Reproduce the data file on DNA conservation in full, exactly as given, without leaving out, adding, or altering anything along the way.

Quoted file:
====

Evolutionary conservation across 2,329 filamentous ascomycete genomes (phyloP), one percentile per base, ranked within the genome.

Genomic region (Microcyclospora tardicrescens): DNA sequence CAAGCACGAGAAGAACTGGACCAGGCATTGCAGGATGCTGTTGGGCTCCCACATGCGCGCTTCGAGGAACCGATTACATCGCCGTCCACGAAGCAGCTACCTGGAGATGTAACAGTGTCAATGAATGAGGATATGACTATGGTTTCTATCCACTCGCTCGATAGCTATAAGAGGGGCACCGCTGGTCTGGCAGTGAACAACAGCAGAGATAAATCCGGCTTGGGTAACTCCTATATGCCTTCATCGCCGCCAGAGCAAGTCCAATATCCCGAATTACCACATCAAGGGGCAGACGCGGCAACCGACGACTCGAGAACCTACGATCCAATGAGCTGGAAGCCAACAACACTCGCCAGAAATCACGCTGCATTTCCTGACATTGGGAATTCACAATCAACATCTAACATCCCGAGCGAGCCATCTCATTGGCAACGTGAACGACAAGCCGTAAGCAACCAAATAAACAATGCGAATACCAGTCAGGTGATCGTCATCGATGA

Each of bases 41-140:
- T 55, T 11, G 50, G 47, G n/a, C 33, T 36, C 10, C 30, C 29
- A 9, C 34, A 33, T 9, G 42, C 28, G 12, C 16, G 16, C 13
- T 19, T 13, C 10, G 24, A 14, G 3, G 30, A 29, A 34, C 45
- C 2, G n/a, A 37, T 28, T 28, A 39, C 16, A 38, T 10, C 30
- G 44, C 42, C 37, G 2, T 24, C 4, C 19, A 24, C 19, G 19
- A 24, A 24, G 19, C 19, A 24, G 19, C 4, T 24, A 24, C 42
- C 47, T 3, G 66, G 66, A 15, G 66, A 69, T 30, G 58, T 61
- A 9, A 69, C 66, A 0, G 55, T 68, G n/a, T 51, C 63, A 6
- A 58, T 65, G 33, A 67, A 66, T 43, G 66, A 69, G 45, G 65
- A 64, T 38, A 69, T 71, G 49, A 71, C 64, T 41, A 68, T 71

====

Evolutionary conservation across 2,329 filamentous ascomycete genomes (phyloP), one percentile per base, ranked within the genome.

Genomic region (Microcyclospora tardicrescens): DNA sequence CAAGCACGAGAAGAACTGGACCAGGCATTGCAGGATGCTGTTGGGCTCCCACATGCGCGCTTCGAGGAACCGATTACATCGCCGTCCACGAAGCAGCTACCTGGAGATGTAACAGTGTCAATGAATGAGGATATGACTATGGTTTCTATCCACTCGCTCGATAGCTATAAGAGGGGCACCGCTGGTCTGGCAGTGAACAACAGCAGAGATAAATCCGGCTTGGGTAACTCCTATATGCCTTCATCGCCGCCAGAGCAAGTCCAATATCCCGAATTACCACATCAAGGGGCAGACGCGGCAACCGACGACTCGAGAACCTACGATCCAATGAGCTGGAAGCCAACAACACTCGCCAGAAATCACGCTGCATTTCCTGACATTGGGAATTCACAATCAACATCTAACATCCCGAGCGAGCCATCTCATTGGCAACGTGAACGACAAGCCGTAAGCAACCAAATAAACAATGCGAATACCAGTCAGGTGATCGTCATCGATGA

Each of bases 41-140:
- T 55, T 11, G 50, G 47, G n/a, C 33, T 36, C 10, C 30, C 29
- A 9, C 34, A 33, T 9, G 42, C 28, G 12, C 16, G 16, C 13
- T 19, T 13, C 10, G 24, A 14, G 3, G 30, A 29, A 34, C 45
- C 2, G n/a, A 37, T 28, T 28, A 39, C 16, A 38, T 10, C 30
- G 44, C 42, C 37, G 2, T 24, C 4, C 19, A 24, C 19, G 19
- A 24, A 24, G 19, C 19, A 24, G 19, C 4, T 24, A 24, C 42
- C 47, T 3, G 66, G 66, A 15, G 66, A 69, T 30, G 58, T 61
- A 9, A 69, C 66, A 0, G 55, T 68, G n/a, T 51, C 63, A 6
- A 58, T 65, G 33, A 67, A 66, T 43, G 66, A 69, G 45, G 65
- A 64, T 38, A 69, T 71, G 49, A 71, C 64, T 41, A 68, T 71